Academic Psychiatry

, Volume 31, Issue 5, pp 388–401

Psychosomatic Medicine: The Scientific Foundation of the Biopsychosocial Model

Authors

    • Office of Educational AffairsDrexel University College of Medicine
  • Oliver Cameron
    • Office of Educational AffairsDrexel University College of Medicine
  • Elissa Epel
    • Office of Educational AffairsDrexel University College of Medicine
  • Robert Ader
    • Office of Educational AffairsDrexel University College of Medicine
  • Shari R. Waldstein
    • Office of Educational AffairsDrexel University College of Medicine
  • Susan Levenstein
    • Office of Educational AffairsDrexel University College of Medicine
  • Michael H. Antoni
    • Office of Educational AffairsDrexel University College of Medicine
  • Alicia Rojas Wainer
    • Office of Educational AffairsDrexel University College of Medicine
Special Article

DOI: 10.1176/appi.ap.31.5.388

Cite this article as:
Novack, D.H., Cameron, O., Epel, E. et al. Acad Psychiatry (2007) 31: 388. doi:10.1176/appi.ap.31.5.388

Abstract

Objective

This article presents major concepts and research findings from the field of psychosomatic medicine that the authors believe should be taught to all medical students.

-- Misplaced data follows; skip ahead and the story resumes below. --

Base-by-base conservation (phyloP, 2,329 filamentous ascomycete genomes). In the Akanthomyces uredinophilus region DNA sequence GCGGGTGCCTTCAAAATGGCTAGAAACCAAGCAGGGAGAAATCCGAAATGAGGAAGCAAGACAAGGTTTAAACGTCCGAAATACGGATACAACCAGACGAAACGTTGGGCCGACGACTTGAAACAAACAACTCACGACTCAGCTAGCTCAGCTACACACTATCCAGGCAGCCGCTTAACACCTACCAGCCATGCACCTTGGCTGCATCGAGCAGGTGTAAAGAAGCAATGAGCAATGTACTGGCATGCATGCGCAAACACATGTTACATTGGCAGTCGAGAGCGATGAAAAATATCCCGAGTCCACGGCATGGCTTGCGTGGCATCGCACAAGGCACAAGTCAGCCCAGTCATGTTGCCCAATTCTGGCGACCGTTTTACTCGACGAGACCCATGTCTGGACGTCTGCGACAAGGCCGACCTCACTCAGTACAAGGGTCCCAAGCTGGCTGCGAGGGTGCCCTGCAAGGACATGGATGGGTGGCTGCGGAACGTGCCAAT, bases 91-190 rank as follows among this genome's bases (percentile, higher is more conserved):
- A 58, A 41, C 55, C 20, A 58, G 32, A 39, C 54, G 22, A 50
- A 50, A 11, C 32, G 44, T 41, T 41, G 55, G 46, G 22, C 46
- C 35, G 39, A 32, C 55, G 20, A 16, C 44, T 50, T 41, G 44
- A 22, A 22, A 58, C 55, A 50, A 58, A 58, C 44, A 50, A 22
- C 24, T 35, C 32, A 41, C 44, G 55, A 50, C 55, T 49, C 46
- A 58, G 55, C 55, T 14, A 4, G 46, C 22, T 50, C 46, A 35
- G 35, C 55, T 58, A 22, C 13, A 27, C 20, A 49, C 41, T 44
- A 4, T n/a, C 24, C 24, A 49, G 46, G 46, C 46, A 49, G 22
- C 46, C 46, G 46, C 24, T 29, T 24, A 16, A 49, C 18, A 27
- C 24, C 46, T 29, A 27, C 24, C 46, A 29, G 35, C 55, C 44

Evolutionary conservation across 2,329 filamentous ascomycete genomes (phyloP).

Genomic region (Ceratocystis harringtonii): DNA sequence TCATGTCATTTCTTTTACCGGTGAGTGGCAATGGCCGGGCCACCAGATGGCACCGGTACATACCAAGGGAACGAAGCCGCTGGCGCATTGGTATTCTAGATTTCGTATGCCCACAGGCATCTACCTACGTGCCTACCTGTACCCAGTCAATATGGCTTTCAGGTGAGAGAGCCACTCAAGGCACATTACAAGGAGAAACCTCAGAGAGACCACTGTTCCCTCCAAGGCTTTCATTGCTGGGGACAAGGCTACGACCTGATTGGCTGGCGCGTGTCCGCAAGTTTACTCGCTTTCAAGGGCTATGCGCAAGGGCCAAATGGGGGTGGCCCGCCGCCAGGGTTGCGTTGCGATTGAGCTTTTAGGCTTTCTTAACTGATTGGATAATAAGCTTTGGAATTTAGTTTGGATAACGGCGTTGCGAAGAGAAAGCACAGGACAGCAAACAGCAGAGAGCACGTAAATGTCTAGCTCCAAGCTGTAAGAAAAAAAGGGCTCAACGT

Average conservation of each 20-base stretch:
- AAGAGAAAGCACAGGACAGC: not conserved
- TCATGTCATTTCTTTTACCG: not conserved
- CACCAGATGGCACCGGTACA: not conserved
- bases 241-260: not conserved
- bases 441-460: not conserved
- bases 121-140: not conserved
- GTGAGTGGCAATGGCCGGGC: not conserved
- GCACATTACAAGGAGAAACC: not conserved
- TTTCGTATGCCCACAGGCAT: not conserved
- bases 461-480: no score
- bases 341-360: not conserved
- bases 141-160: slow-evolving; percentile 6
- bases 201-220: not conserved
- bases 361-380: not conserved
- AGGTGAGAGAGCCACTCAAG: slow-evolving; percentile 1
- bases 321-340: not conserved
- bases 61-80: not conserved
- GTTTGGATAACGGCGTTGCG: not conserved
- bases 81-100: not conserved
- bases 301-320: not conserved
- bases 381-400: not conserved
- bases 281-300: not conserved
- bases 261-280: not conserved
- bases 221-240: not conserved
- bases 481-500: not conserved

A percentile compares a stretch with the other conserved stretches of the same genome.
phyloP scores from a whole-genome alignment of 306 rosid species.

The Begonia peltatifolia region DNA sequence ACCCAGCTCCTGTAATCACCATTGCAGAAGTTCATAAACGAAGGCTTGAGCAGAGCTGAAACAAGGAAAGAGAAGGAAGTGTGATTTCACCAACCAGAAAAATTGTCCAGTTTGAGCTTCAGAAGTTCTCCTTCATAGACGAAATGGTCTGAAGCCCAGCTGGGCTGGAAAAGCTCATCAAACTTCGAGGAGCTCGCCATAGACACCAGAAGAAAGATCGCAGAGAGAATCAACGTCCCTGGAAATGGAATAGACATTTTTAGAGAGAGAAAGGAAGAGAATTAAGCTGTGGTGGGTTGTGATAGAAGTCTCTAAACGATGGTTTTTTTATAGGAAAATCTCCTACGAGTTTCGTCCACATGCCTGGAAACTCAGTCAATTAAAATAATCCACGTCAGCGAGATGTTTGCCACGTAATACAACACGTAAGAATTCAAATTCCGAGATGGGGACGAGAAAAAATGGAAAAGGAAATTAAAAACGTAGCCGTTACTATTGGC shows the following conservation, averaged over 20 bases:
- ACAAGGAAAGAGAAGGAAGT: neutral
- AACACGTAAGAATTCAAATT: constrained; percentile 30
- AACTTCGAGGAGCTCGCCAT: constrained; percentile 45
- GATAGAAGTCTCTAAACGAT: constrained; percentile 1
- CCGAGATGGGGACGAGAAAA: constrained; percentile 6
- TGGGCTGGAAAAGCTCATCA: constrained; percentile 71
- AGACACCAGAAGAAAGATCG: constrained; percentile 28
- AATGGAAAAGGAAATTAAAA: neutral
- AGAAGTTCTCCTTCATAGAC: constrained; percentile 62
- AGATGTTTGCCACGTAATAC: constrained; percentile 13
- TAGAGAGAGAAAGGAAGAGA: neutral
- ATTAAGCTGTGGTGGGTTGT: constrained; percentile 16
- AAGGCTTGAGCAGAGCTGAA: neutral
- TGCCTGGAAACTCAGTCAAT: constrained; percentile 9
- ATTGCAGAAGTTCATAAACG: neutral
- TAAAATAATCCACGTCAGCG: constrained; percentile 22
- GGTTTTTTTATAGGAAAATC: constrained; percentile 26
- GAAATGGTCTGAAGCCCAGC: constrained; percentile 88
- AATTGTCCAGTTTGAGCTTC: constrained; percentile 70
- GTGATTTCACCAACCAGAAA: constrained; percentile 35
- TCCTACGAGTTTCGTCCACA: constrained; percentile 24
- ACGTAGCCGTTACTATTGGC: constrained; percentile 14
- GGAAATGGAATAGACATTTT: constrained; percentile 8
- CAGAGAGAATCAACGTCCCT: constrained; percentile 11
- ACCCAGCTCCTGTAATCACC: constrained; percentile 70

Method

The authors asked senior scholars involved in psychosomatic medicine to summarize key findings in their respective fields.

Results

The authors provide an overview of the field and summarize core research in basic psychophysiological mechanisms—central nervous system/autonomic nervous system, psychoneuroimmunology, and psychoendocrinology—in three major disease states—cardiovascular, gastrointestinal, and HIV virus infections.

Conclusions

Understanding the core scientific concepts and research findings of psychosomatic medicine should provide medical trainees with a scientific foundation for practicing medicine within a biopsychosocial model of care.

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Copyright information

© Academic Psychiatry 2007